The Difference Between Concrete Underpinning And Resin Injection Underpinning

  February 21, 2024      Construction

Concrete slabs and foundations can subside for a variety of reasons. Over time, the soil underneath a concrete slab can shift due to changes in moisture or erosion. Voids can form in the soil, again due to moisture or erosion. Poor drainage and even tree roots can also cause the soil underneath a building to become unstable. When the soil that a building is sitting on becomes unstable, this can cause the building’s foundation to shift or subside.

If subsidence has occurred, it’s often noticeable in the form of cracks in walls or brick work, uneven flooring, or other visible indicators that the entire building, or parts of it, is moving downward.

Obviously this is a concern as both the owner of a building and as a tenant. If you’re the owner of a building that has subsided, you’re likely worried that this problem will continue to happen and require a large amount of money to fix. If you’re the tenant of a building, you’re likely concerned about potential damage to your building fit-out as well as safety issues from uneven flooring.

How To Fix Subsiding Building Foundations

If a building’s foundation is subsiding, the common way to fix it is through concrete slab underpinning. Underpinning involves creating a strong and stable base for the building’s foundation to sit on while also relevelling the building. Buildings can also generally slip or settle if they’re near unstable soil. In cases such as this, full underpinning may not be needed. Instead, soil stabilisation may need to occur near the building, but not necessarily underneath it.

There are a variety of ways to underpin a concrete slab, and the best way to go about it will depend on the exact nature of the problem, the extent of the slab that needs to be fixed, and specific challenges with the site and building.

The two most common methods of underpinning, however, are concrete underpinning and resin injection underpinning. Let’s take a look at each of them.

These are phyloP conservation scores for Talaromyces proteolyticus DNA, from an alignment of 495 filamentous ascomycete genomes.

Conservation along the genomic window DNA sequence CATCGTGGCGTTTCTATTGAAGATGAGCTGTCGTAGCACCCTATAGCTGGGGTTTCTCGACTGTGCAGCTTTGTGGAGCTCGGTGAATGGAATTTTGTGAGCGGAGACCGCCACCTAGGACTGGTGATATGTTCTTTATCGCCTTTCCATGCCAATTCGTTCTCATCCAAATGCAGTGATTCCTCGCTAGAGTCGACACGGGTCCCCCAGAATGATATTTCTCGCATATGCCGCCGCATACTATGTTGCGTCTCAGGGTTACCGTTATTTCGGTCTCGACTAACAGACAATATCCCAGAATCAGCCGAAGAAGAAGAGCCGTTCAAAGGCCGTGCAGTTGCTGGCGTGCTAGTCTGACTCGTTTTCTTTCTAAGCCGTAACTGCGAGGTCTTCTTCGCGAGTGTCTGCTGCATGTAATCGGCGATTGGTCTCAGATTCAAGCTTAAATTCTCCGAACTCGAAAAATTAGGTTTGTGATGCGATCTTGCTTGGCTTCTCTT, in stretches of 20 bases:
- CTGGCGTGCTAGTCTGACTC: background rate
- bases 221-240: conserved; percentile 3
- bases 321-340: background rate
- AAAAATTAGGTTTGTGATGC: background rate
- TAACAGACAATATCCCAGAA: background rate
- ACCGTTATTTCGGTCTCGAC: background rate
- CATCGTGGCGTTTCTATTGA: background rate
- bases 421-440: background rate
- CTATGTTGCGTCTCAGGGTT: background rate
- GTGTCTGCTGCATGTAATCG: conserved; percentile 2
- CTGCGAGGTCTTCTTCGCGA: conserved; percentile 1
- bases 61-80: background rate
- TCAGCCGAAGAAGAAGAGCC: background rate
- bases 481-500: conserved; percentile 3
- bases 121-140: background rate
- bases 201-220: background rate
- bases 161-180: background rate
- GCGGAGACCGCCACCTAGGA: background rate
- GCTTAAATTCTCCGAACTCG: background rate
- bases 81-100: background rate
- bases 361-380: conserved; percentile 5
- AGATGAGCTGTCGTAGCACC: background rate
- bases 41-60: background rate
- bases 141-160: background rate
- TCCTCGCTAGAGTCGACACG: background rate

What Is Concrete Underpinning?

Concrete underpinning is the older style of underpinning that’s been used for as long as there have been concrete slabs. Although it’s a tried and true method of re-levelling a building, it can be quite labour intensive.

The process for concrete underpinning basically creates a new foundation under the building’s existing foundation. This new foundation is deeper and therefore extends the building’s foundation to more stable soil.

All of this is done by digging holes underneath the existing foundation or slab and then filling them with concrete. It’s quite simple but, as mentioned, very labour intensive.

Because of all of this, concrete underpinning has a number of drawbacks:

  • Slow and requires a lot of labour: digging underneath a building takes time.
  • Expensive: as a lot of time and labour is involved, budgets can be high for these projects.
  • Often not suitable for reactive soils: reactive soils, like clay, may not be suitable for concrete underpinning because they shift so much.
  • May need to vacate the building during the project: this is because excavation is happening under the building, making it unsafe.

This isn’t to say that concrete underpinning is never a good option. However, the newer method of resin injection underpinning is often preferred.

What Is Resin Injection Underpinning?

Resin injection underpinning involves injecting a resin through small holes in the building’s foundation. This resin can then fill voids in soil, strengthen the soil, and also lift the building back up because it expands as it cures. Since it’s not required to dig underneath the building, the process of resin injection underpinning is much less invasive and a lot less time consuming. Additionally, the resin usually cures in about 15 minutes and, since there’s no excavation underneath the building, it usually doesn’t need to be vacated while the injection process is happening.

Some people are wary of resin injection underpinning because it’s newer technology that doesn’t have the same history of reliability as concrete underpinning. However, resin injection underpinning has been around for more than 30 years. Of course this isn’t as long as the traditional method, but more than enough time to prove that it works.

Because resin injection underpinning is often faster and less expensive than other types of underpinning, it’s usually the preferred method for an underpinning and slab levelling project.

Deciding What’s Right For Your Building

Ultimately, every building is different, and the specific reasons the building is subsiding will be different as well. It’s difficult to say that the problem is “definitely X” or “definitely Y” without a thorough assessment from a professional.

If your building is dealing with subsidence issues, feel free to contact us for advice.